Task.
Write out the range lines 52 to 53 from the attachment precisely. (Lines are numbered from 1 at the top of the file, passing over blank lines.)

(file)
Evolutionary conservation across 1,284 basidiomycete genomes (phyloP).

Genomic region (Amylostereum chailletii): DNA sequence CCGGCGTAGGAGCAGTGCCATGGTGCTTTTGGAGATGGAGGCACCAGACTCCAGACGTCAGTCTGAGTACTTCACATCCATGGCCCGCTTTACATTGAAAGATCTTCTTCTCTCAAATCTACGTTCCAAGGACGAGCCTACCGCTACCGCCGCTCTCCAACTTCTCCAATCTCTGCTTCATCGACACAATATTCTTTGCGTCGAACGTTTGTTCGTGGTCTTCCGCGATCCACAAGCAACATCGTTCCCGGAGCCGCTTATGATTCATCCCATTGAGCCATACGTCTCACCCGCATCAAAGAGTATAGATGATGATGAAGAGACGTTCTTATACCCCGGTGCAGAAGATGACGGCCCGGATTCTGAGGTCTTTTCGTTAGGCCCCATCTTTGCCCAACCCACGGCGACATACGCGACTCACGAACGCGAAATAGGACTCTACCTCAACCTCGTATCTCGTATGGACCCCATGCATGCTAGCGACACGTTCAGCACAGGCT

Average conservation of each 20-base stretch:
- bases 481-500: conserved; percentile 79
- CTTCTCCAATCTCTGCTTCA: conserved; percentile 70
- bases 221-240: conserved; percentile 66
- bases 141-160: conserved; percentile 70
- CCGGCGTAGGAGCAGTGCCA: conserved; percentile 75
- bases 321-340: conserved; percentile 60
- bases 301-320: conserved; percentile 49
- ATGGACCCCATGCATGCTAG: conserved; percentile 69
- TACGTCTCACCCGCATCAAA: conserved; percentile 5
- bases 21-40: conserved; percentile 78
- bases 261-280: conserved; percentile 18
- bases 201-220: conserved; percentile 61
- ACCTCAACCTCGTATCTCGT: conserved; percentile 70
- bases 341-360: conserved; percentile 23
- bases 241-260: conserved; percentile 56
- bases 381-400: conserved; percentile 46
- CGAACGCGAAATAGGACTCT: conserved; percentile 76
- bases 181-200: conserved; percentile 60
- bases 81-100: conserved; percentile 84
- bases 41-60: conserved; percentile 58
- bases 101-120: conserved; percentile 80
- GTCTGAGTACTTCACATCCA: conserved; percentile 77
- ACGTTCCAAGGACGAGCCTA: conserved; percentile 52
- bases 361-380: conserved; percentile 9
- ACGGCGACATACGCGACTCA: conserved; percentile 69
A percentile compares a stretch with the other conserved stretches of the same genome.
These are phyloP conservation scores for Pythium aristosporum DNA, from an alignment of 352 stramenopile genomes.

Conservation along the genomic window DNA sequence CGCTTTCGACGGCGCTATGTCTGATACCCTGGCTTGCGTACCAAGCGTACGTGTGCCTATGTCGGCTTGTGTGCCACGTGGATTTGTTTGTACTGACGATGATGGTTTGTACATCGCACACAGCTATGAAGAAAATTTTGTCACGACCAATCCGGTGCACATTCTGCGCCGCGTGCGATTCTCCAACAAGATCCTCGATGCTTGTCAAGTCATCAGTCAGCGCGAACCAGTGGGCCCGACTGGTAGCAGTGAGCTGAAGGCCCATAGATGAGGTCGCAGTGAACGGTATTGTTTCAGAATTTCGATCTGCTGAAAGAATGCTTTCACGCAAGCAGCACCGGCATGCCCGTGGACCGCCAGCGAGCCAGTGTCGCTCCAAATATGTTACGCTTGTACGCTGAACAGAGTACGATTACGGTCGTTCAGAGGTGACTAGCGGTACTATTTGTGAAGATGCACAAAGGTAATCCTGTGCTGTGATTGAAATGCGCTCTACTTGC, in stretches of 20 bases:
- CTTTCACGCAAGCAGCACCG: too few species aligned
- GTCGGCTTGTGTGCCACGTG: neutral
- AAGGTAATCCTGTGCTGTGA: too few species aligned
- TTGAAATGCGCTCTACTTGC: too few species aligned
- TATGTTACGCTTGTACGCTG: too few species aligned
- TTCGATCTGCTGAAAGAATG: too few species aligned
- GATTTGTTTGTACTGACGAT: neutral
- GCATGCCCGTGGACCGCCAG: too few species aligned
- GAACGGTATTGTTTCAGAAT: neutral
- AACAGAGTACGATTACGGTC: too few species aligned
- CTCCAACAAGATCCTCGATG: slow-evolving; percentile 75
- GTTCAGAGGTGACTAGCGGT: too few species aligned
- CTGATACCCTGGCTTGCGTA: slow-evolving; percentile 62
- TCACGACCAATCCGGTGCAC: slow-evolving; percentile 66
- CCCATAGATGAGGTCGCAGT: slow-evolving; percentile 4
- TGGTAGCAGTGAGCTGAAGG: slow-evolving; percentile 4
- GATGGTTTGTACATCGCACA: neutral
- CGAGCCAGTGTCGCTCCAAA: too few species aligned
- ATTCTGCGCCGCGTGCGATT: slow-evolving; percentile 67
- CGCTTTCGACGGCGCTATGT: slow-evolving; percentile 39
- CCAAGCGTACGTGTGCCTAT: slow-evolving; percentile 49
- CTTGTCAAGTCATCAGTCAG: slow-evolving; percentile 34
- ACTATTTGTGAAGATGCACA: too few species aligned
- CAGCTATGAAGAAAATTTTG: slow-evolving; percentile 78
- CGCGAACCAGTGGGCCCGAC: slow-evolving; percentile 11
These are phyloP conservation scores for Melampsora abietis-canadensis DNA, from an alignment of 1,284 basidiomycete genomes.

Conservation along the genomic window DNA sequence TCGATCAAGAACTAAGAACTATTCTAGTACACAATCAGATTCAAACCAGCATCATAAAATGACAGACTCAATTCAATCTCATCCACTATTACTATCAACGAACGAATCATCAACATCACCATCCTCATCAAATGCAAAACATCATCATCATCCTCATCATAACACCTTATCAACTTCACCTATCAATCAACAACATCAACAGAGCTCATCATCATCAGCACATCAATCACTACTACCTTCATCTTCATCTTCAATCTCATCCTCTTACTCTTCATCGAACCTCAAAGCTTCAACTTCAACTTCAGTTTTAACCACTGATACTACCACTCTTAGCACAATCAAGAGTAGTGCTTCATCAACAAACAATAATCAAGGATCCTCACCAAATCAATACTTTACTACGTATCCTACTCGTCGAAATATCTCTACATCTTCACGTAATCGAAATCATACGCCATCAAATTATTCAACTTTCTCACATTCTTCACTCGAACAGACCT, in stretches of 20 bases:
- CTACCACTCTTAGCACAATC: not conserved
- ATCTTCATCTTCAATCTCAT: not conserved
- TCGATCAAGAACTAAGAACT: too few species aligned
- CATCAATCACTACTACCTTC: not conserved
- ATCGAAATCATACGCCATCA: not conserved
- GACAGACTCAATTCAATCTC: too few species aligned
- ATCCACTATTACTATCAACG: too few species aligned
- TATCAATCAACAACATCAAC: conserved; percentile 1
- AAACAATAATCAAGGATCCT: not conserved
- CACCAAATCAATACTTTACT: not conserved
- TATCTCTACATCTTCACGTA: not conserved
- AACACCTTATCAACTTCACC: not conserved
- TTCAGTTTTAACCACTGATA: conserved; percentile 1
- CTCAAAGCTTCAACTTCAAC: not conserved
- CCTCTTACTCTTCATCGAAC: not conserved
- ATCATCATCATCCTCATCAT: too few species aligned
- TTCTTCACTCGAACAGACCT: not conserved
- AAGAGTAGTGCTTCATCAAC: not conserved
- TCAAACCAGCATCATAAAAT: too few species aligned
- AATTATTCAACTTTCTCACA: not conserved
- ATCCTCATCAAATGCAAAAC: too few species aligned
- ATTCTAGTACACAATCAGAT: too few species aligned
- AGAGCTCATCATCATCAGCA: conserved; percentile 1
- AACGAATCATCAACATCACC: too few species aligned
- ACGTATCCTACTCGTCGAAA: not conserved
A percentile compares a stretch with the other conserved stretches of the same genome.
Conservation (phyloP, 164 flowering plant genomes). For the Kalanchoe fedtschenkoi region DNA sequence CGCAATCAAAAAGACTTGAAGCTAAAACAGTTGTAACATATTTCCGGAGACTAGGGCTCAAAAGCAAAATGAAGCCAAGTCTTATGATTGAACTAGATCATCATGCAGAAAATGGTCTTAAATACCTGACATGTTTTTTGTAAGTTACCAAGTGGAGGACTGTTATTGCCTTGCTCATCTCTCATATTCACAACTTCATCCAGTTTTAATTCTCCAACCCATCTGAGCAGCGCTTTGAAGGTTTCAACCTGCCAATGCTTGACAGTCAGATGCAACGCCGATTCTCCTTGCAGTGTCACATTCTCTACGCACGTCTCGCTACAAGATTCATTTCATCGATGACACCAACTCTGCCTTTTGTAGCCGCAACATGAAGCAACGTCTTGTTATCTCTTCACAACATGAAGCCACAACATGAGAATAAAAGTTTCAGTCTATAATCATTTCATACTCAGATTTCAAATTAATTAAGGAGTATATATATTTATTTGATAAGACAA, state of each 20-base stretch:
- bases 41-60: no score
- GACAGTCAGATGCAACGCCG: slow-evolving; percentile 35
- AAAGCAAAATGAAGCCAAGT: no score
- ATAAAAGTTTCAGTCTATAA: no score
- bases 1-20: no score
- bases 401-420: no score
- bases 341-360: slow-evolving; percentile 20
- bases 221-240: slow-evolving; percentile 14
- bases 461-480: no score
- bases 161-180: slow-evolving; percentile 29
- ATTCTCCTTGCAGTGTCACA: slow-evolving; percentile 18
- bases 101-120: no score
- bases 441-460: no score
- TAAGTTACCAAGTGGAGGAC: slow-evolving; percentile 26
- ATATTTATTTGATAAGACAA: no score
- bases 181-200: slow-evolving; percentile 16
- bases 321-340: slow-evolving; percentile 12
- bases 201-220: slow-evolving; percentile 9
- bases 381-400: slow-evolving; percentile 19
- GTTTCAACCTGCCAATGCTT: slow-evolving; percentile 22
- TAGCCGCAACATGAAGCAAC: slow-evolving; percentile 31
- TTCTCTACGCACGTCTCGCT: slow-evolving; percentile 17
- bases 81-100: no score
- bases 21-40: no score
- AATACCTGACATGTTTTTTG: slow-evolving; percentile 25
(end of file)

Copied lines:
- CCAAGCGTACGTGTGCCTAT: slow-evolving; percentile 49
- CTTGTCAAGTCATCAGTCAG: slow-evolving; percentile 34